Apart from that, browser extensions are a primary cause behind browser-based crypto-jacking. In this, a malicious crypto mining script is installed in your device, and you remain unaware of it. This script runs the crypto mining software in the background without your knowledge. The result that you face is a hefty electric bill and a crashed system.  

6. Cross-site scripting (XSS)

This is a client-side code injection attack that occurs through web browsers. The attackers usually launch this attack by infecting legitimate web pages or web applications with malicious code. This web page or web application becomes a vehicle that carries malicious scripts to your browser.

The main aim behind this is to spread malware. Some conventional vehicles of this malware scripts are:

  • Forums
  • Webpages that allow comments
  • Message boards

A web page or web application is usually infected if the user uses unsafe web extensions. These attacks are possible in:

  1. VBScript
  2. ActiveX
  3. Flash
  4. CSS

However, they are most common in JavaScript.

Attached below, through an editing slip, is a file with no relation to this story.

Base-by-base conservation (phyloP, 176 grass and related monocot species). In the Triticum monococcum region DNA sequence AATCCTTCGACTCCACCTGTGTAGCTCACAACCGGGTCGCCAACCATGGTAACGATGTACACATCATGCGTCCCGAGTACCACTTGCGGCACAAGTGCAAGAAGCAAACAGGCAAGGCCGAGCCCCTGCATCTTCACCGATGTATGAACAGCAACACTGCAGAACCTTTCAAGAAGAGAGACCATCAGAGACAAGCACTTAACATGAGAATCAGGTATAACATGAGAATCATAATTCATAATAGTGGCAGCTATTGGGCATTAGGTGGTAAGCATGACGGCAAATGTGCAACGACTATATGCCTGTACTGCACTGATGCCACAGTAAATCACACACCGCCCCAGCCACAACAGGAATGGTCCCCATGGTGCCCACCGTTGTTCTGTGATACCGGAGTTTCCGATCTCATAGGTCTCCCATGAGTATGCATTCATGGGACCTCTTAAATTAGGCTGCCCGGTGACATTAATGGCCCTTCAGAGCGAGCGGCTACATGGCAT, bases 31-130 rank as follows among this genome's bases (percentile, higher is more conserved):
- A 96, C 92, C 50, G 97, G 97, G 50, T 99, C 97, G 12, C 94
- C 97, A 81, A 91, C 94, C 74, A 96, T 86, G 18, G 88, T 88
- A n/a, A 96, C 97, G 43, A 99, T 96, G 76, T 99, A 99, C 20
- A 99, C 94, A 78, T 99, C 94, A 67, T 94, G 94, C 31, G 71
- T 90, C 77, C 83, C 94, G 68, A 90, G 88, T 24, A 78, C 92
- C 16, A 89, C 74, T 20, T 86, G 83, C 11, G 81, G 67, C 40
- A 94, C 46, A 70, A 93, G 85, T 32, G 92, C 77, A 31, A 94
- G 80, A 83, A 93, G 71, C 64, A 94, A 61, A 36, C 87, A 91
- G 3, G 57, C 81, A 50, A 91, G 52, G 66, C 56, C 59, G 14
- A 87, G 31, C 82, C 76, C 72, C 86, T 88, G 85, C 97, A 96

How to maintain browser privacy?

Browsers are indeed vulnerable to various issues. However, we obviously can’t stop their use altogether. The best way to deal with these things is to stay vigilant and work to ensure browser privacy. Here are ways that can make sure to have your privacy game strong:

1. Have the latest browser software installation

Most browsers are automatically installed with some sort of protective measures. Having the newest version of the browser software means having the latest security updates too. This somewhat gives you a basic level of privacy and security.

2. Disable plug-ins and extensions

As I have mentioned above, plug-ins ad extensions are a cause of various malware, ransomware, and crypto-jacking infections. This is why it is better to have as little of these third-party apps as possible.

3. Use ad-blockers